body and mind will react the right way when a real attack comes.
is to train yourself, whether at work or not, to be a critical thinker and
to see a situation that may poise a threat to
your security and react in a way that helps raise the shields and ward off
any potential attack.
script should contain a few stages:
example, you are sitting in your cube at work and an email comes in:
Did you expect a package?
Is the USPS known for sending ZIP files? If they do, would it be to
“customer” or your name?
Notice the urgency. Too
much is wrong here.
Don’t be too hasty to just delete this email. Forward it to the proper people with in the company to handle this matter. But whatever you do – DO NOT
OPEN THAT ZIP.
Don’t be a hermit with this information. Share it with co-workers (no, not
the email) but the information can be spread so others know this scam is
this script mentally (or even physically) written out can save you from a
lot of headache and a breach.
Mitigation Tip #5: Receive, Learn and Act upon Social
I know we
hear this analogy a lot in this field, but it is important to use. We are told it is good to get check ups with our doctor. We don’t go just when we are
feeling bad and sick, but also when to routinely have things checked out to
avoid serious problems. After a certain age we might even go once or twice
a year just to make sure everything is working the way it should. Why?
of not catching certain sicknesses early can mean our death or other
companies health is no different.
Relying on our internal IT staff to do that check up is as silly as
saying you can do your own check ups and
don’t need a doctor.
Why? It is not because
they are incompetent or not smart enough, not at all. It is cause they are too close to
“home” and may not look in the right spot or check the right
thing to find that potential problem.
quality penetration tester is like a skilled doctor. This topic alone can be another
whole article, but it is important when choosing a pentester
to not just go with the cheapest deal around.
a pentester it is fun to “break into
things” and it is exciting to find a vulnerability to report,
let’s not lie about it.
But if that is where your pentester stops
you are being cheated.
would be no different than the doctor walking in to the office after your
exam and saying, “Well we found a huge lump here. Have a nice
that doctor to give you the next steps, what do you do? How do you do it? How do you fix it? Why should a pentest
be any different? After you get
the report and gaping holes are exposed it is a crime to leave the company
and not help with at least ideas on how they can mitigate.
As fun as
the “breaking part” is of the pentest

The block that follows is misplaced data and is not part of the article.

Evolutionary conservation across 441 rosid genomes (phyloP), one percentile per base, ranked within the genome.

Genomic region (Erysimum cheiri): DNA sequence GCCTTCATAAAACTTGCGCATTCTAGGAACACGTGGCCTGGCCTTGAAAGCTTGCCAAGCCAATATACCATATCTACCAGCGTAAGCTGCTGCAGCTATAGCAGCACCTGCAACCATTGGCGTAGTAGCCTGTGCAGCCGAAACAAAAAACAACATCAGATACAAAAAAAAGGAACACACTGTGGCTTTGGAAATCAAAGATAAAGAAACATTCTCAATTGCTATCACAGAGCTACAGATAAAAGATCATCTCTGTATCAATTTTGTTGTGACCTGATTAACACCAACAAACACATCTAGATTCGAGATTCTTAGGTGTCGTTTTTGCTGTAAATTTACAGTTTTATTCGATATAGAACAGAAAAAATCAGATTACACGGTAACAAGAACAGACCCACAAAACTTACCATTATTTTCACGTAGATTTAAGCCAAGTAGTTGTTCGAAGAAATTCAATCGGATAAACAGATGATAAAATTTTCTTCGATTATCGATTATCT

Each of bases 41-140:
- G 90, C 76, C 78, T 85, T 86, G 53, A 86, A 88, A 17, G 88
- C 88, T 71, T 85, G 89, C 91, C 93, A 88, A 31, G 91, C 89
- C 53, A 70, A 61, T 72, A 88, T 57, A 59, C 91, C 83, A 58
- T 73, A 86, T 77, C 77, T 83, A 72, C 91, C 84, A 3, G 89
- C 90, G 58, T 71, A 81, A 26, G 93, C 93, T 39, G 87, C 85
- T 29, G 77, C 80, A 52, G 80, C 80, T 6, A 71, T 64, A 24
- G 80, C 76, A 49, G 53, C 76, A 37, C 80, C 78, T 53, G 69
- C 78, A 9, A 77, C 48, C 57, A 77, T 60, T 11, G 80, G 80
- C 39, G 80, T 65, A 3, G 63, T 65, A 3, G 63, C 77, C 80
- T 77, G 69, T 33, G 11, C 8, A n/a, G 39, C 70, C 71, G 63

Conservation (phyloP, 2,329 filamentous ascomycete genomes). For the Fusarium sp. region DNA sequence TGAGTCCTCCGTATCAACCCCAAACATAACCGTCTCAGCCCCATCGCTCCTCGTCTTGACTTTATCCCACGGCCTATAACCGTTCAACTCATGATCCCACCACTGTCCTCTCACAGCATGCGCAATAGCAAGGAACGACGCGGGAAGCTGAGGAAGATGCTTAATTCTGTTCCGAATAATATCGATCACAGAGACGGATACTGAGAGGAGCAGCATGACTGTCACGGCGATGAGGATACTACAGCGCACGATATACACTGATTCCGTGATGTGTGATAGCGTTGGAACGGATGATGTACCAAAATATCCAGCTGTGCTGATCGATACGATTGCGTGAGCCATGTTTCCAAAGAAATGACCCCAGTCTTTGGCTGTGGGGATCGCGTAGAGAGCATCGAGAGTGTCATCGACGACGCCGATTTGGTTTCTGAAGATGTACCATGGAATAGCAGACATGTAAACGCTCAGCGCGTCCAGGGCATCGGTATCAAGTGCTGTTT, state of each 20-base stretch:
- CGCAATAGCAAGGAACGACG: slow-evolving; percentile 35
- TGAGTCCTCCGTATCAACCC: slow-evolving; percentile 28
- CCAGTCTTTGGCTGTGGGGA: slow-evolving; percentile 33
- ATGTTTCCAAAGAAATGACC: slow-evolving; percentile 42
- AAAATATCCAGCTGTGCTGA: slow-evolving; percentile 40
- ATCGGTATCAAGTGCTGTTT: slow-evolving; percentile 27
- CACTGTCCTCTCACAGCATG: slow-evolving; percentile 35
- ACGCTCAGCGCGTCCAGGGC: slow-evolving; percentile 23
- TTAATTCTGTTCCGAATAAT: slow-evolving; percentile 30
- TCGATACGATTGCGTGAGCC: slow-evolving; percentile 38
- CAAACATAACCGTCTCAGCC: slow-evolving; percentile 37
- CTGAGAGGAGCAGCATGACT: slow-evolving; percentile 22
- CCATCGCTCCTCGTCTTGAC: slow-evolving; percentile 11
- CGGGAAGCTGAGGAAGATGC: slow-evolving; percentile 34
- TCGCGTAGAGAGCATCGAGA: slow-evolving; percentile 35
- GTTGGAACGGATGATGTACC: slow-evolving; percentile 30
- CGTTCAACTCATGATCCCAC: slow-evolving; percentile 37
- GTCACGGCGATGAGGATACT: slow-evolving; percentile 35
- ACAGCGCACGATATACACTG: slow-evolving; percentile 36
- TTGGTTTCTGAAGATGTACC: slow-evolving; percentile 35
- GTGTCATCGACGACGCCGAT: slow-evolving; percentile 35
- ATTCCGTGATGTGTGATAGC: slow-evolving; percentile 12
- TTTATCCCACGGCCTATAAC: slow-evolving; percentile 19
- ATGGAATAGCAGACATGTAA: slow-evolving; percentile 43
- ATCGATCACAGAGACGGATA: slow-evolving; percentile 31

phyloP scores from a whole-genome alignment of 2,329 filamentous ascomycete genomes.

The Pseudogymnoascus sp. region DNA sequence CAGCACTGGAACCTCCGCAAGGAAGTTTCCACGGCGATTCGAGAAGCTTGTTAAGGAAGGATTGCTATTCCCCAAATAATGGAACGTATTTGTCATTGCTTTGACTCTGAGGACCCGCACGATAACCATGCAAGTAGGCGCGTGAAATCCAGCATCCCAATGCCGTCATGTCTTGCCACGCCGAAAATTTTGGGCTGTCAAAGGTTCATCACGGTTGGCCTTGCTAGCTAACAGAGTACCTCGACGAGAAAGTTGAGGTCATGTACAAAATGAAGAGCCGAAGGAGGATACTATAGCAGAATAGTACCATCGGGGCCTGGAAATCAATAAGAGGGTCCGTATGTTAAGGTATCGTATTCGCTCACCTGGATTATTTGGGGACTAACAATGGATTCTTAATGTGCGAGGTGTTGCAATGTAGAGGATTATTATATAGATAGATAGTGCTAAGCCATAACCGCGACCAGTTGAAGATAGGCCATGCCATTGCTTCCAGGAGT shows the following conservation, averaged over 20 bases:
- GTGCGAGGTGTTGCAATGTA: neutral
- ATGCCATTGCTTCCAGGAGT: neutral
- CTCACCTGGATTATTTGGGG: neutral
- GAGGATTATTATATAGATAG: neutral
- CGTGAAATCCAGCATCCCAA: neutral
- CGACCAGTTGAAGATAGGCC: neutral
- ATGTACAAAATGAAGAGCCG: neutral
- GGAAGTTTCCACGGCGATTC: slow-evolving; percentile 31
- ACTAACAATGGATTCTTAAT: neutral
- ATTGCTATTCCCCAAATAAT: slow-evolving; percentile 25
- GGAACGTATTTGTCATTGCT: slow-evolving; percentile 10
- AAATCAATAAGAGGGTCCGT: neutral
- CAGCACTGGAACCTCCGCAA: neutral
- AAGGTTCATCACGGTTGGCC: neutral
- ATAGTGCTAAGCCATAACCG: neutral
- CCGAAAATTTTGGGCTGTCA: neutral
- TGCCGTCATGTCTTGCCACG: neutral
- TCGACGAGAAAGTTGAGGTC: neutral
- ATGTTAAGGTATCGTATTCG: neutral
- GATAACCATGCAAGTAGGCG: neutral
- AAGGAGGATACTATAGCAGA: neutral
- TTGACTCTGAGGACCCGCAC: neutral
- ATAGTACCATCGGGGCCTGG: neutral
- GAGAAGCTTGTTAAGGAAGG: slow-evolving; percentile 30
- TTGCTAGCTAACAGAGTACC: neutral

sometimes we need to be reminded that we are the good guys and as such, our
goal should be to help the client to fix the problems.
Ok I am
off my soap box, this mitigation step is about you and how to learn from
these tests. After you chose
the right vendor the worst thing you can do is ignore their help. It would be like seeing a great
doctor, he tells you that they found this lump, tells you what tests are
needed and what action is needed to fix it and live and you just walk out
of the office and ignore everything he said.
imperative to take action and to heed the warnings and fix the problems
that exist. Not doing so can
lead to a breach and it is also a huge waste of your time and money to do
testing but ignore the results.
times, doctors will tell us that to avoid the serious problems there are
preemptive measures we can take to avoid health issues. Exercise, diet, daily routine are
is with our security. There are
preemptive measures we can take to save us form
serious breaches. Take the time
to invest in frequent security awareness courses and training. Now I don’t mean those cheap
45-60 minute dvd’s that get passed around
your company. Personally, when
I work with my clients I set up times to go out to their location and run
live security awareness sessions. I do small doses of a couple
hours a piece that help their employees realize the dangers that exist and
how to combat them.
good quality security awareness with periodic pentests
through out the year and what you create is an
environment that breeds security.
Is That All?
Is what I
am saying then that by following these 5 tips you can be guaranteed the
remain breach free and un-hacked?
Not at all. These five
tips are to help create a security minded company that is not the low
hanging fruit. Times used to be
that I would say, “if you get hacked” now I say “when you
get hacked”. It is more
likely that every company will experience some breach in the future if not
loss there is, how much it costs and how long it takes to fix it are all
dependent on you. Take the
right actions now to create a secure environment.
Engineering is the easiest way into a company, it is still valid, still
used and still very dangerous – but it is not forced by compliance or
government agencies to be tested for. Don’t wait to be
breached to take this seriously, don’t become one of the statistics for
2012, instead take action now.
Be decisive and stay secure.
written by: Chris